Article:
Daniel C. McCarthy, Senior News Editor
The sun is fueled by fusion. Its gravitational field compresses elements such as hydrogen under high temperatures until the molecules fuse and release energy. The process is both efficient and clean, prompting scientists in nuclear stewardship and alternative energy programs to study how fusion can work for them.
One approach to initiating fusion uses the fuel's own inertia -- instead of gravity -- and the energy from high-power lasers. This technique, called inertial confinement fusion, requires spherical hydrogen-filled targets that have consistent roundness and wall thickness so that the laser energy uniformly accelerates the shell and fuel inward. General Atomics, which manufactures these targets, gauges the thickness of the shells nondestructively using a thin-film measurement system from Filmetrics Inc. The targets range from 0.5 to 2 mm, and have wall thicknesses between 1 and 50 µm.
Filmetrics' compact system uses spectral reflectance to measure wall thickness along the same path that an atomic force microscope measures surface profile. It fits into the limited available space with the aid of a fiber optic focusing lens less than 2 mm in diameter. Both the top and bottom of the target's shell reflect light from a tungsten-halogen source and combine their total reflection constructively or destructively, depending on their phase relationship. This relationship is determined by the difference in optical path lengths of each reflection, which is determined by the thickness of the film, its optical constants and the wavelength of the light.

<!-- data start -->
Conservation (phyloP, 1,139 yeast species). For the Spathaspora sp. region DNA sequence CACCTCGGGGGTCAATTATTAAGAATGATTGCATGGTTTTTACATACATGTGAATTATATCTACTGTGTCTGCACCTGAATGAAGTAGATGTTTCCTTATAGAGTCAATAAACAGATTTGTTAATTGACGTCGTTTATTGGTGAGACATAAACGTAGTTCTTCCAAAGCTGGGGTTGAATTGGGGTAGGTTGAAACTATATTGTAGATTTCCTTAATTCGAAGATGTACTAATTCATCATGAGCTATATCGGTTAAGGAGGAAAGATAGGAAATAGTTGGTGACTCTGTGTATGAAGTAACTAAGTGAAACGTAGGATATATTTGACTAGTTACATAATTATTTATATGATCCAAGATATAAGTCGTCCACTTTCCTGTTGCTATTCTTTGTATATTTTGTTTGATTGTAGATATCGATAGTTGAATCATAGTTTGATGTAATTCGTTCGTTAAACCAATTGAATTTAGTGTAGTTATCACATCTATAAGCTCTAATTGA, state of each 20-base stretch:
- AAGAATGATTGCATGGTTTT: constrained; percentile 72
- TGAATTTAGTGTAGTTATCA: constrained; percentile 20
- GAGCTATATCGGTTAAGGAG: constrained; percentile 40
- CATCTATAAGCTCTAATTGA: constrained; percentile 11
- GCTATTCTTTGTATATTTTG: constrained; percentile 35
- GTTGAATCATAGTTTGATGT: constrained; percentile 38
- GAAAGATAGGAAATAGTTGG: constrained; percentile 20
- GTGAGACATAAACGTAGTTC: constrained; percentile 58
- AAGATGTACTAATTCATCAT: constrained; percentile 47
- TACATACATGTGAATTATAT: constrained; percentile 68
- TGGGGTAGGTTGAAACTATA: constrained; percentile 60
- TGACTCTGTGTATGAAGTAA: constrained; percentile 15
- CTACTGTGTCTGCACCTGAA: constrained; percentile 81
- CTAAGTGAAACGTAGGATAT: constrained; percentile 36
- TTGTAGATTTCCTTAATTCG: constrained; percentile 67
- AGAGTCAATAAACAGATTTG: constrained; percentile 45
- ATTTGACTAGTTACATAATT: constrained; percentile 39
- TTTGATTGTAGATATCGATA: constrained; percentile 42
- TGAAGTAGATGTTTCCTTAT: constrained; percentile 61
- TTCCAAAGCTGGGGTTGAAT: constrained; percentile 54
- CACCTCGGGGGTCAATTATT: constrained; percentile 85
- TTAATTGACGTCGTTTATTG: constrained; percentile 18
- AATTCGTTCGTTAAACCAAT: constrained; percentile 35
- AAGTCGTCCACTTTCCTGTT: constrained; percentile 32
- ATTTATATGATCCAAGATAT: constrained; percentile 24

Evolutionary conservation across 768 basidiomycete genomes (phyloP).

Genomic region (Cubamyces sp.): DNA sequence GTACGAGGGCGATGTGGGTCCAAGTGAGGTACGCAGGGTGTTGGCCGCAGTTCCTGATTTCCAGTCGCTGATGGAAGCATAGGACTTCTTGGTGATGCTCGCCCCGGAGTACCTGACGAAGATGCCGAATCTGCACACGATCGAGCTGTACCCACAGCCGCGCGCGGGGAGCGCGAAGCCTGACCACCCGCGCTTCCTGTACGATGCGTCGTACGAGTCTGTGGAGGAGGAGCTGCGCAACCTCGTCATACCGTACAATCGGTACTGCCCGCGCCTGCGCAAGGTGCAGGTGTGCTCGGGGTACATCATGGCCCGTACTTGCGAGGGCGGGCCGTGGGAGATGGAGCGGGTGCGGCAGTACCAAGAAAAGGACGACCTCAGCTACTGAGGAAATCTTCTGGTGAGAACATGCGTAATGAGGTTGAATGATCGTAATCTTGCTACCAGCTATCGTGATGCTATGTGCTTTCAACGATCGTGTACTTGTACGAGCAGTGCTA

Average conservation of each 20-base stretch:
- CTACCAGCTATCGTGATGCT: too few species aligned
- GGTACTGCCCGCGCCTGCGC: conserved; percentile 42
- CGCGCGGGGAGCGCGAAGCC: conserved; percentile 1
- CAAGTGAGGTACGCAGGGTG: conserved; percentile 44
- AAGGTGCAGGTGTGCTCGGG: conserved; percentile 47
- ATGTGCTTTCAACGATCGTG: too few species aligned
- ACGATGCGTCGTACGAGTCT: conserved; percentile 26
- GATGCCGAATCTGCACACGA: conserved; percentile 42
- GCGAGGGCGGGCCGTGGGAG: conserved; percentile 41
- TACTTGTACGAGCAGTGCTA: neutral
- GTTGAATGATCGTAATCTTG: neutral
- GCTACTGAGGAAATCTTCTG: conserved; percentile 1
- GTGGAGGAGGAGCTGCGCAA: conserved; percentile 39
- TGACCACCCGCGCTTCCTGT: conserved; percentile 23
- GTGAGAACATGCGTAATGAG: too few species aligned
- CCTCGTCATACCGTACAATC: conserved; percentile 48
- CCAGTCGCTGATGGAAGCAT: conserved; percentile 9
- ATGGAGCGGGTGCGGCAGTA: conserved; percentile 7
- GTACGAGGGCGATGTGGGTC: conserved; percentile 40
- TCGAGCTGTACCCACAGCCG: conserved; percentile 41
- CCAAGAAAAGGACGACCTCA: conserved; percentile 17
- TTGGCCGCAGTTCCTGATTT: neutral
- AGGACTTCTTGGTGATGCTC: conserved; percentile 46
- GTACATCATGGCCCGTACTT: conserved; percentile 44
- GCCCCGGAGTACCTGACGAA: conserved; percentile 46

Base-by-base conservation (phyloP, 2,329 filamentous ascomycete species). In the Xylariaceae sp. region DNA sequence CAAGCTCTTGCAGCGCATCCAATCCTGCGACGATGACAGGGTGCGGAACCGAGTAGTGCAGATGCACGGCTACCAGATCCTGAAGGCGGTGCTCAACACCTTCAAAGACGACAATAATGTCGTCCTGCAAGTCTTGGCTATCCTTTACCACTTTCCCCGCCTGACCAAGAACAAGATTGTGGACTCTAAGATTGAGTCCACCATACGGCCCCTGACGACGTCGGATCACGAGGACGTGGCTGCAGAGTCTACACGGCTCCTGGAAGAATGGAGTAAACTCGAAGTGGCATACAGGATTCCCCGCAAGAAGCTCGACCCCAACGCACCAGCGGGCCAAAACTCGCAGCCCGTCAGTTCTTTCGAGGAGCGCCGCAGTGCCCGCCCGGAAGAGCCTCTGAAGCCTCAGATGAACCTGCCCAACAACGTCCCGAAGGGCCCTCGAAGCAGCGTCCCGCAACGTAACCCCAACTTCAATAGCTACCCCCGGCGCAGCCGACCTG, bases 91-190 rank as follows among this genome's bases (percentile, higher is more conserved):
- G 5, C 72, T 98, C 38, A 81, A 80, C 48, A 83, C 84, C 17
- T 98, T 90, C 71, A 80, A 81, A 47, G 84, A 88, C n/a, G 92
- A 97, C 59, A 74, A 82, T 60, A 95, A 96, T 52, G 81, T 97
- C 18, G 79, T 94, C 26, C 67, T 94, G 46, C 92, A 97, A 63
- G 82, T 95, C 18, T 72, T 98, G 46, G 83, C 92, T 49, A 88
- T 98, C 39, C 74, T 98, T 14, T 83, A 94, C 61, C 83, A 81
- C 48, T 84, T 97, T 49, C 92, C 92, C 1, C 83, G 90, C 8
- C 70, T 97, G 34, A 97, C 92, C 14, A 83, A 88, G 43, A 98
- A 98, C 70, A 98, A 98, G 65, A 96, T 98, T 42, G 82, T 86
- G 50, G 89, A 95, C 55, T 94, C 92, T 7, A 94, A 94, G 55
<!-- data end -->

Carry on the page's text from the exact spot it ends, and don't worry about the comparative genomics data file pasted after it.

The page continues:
Scientists are learning the secrets of nuclear fusion by focusing high-power lasers (above) on small, spherical, hydrogen-filled capsules like the one at right. Nondestructive spectral reflectance is helping to ensure that the targets have uniform shape and wall thickness. Courtesy of the University of Rochester.
"We couldn't measure thickness before," explained Richard Stephens, a senior technical adviser for General Atomics. "We're dealing with round, and the rest of the world is flat. There are lots of ways to measure thickness using a detector on one side and some sort of device on the other, but there are not a lot that measure thickness from one side [of a sphere]." The Filmetrics instrument is accurate to 1 nm for a 500-nm-thick layer.
"If all goes well, the shell pushes on the gas inside, which compresses under the energy of the laser to a density 20 times that of lead -- 600 g/cc," Stephen explained. "If vaporization of the shell isn't exactly uniform, then you get a mess analogous to stepping on a tube of toothpaste."